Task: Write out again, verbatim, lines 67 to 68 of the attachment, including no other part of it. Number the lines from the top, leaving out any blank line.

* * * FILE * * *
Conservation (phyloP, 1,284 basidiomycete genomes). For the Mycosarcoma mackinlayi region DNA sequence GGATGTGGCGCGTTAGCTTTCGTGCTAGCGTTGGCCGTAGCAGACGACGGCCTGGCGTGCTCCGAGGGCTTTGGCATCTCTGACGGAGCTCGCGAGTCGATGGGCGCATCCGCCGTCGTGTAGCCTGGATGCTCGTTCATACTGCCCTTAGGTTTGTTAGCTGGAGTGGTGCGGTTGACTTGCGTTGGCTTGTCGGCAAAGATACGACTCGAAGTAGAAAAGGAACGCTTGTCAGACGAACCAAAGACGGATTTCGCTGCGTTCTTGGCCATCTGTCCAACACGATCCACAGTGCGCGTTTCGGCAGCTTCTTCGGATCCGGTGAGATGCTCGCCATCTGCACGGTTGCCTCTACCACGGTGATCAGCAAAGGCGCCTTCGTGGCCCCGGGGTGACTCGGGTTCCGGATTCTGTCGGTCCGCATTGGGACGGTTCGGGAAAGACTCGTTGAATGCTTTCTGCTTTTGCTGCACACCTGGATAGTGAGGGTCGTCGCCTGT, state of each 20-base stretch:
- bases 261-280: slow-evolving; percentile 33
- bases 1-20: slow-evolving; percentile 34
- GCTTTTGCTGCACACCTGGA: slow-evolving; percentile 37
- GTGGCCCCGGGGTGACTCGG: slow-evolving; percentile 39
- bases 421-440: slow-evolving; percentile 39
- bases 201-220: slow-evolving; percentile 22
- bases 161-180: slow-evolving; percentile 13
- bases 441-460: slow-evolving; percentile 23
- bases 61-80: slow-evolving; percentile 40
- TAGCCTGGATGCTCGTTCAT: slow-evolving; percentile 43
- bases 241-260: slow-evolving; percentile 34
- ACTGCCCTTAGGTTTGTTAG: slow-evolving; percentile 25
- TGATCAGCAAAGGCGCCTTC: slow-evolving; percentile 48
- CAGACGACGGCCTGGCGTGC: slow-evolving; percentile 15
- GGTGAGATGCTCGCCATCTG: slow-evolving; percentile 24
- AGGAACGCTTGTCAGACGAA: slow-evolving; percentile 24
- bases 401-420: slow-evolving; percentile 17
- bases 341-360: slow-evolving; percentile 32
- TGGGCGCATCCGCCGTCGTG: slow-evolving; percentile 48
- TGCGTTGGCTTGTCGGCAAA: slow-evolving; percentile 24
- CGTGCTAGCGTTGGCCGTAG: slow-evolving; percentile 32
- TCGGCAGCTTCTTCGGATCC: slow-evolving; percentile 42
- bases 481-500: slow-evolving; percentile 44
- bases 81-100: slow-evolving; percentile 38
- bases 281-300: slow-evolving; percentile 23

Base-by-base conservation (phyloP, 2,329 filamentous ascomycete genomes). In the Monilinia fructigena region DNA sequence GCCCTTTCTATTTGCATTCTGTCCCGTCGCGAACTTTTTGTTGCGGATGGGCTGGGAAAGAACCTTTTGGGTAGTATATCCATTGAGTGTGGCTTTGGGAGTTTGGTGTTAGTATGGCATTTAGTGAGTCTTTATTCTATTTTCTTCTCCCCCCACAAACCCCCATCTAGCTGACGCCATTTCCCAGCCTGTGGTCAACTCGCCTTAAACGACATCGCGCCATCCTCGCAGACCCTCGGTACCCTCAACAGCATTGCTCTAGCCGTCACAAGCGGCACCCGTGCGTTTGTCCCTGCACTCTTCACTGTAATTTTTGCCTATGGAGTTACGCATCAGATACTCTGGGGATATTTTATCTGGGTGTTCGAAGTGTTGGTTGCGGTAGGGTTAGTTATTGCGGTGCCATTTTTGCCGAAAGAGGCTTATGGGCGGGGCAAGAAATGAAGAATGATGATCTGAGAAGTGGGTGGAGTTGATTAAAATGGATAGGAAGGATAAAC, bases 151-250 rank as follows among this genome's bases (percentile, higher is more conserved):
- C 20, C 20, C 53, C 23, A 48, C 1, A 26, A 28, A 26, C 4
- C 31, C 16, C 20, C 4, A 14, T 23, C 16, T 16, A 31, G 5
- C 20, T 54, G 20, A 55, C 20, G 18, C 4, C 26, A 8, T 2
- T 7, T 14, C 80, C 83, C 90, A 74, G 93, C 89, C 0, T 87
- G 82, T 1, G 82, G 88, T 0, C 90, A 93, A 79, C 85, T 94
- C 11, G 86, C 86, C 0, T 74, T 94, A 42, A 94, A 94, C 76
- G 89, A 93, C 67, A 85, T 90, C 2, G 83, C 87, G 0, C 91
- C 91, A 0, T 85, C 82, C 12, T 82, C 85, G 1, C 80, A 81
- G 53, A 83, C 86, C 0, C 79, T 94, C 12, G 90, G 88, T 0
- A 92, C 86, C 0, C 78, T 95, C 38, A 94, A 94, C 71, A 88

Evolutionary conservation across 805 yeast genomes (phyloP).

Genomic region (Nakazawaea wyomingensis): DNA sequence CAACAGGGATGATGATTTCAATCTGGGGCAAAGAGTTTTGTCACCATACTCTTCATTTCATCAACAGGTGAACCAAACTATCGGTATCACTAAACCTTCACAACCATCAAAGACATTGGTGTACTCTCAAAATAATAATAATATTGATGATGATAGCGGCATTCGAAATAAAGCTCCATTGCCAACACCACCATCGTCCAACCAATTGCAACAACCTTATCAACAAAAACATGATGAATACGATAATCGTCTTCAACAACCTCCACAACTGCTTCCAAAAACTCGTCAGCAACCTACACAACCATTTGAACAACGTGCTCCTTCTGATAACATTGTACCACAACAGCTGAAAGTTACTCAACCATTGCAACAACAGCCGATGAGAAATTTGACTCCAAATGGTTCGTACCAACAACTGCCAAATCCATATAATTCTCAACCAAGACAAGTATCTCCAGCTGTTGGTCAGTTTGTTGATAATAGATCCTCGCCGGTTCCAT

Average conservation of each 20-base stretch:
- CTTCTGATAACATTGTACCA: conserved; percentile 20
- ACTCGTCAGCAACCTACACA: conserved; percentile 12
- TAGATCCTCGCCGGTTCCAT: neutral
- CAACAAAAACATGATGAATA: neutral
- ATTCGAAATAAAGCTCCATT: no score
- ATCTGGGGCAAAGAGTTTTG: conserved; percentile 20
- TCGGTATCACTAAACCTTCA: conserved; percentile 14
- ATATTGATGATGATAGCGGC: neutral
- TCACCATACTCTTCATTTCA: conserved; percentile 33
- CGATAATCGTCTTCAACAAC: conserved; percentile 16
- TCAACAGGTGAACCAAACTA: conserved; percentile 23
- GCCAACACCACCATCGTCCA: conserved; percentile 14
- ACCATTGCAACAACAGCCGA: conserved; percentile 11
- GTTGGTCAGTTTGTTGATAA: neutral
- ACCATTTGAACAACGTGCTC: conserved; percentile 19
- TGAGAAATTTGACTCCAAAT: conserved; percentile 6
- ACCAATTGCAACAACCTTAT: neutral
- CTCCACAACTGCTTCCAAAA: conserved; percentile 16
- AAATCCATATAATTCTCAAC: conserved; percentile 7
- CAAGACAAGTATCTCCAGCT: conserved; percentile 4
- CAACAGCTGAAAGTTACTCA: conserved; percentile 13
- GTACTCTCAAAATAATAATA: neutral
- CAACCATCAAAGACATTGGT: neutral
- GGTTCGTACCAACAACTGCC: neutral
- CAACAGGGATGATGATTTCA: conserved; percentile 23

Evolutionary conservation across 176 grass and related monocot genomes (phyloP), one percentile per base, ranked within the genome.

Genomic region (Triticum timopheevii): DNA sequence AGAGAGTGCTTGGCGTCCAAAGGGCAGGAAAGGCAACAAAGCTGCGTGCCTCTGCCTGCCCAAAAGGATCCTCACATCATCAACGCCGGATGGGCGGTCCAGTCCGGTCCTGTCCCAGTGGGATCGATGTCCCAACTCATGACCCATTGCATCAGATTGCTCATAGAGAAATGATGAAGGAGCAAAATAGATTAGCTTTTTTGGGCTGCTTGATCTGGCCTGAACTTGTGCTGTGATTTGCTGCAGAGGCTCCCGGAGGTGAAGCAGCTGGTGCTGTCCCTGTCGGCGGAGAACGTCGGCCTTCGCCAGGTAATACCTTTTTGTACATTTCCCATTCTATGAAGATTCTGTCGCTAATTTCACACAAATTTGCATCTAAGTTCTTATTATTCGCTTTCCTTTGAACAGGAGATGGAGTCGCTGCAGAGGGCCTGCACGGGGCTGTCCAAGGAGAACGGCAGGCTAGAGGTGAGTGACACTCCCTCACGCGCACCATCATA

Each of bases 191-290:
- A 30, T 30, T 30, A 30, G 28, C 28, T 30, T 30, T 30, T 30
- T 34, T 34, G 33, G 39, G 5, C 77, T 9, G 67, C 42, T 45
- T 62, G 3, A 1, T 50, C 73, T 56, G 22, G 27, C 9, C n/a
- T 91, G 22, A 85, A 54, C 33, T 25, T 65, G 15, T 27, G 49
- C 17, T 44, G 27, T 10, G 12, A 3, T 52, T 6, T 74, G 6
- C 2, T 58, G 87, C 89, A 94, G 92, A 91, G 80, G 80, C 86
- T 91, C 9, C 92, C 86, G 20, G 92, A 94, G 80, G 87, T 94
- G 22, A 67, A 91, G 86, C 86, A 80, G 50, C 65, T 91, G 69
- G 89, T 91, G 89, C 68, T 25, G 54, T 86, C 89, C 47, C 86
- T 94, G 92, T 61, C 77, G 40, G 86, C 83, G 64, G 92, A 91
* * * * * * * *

Genomic region (Triticum timopheevii): DNA sequence AGAGAGTGCTTGGCGTCCAAAGGGCAGGAAAGGCAACAAAGCTGCGTGCCTCTGCCTGCCCAAAAGGATCCTCACATCATCAACGCCGGATGGGCGGTCCAGTCCGGTCCTGTCCCAGTGGGATCGATGTCCCAACTCATGACCCATTGCATCAGATTGCTCATAGAGAAATGATGAAGGAGCAAAATAGATTAGCTTTTTTGGGCTGCTTGATCTGGCCTGAACTTGTGCTGTGATTTGCTGCAGAGGCTCCCGGAGGTGAAGCAGCTGGTGCTGTCCCTGTCGGCGGAGAACGTCGGCCTTCGCCAGGTAATACCTTTTTGTACATTTCCCATTCTATGAAGATTCTGTCGCTAATTTCACACAAATTTGCATCTAAGTTCTTATTATTCGCTTTCCTTTGAACAGGAGATGGAGTCGCTGCAGAGGGCCTGCACGGGGCTGTCCAAGGAGAACGGCAGGCTAGAGGTGAGTGACACTCCCTCACGCGCACCATCATA

Each of bases 191-290: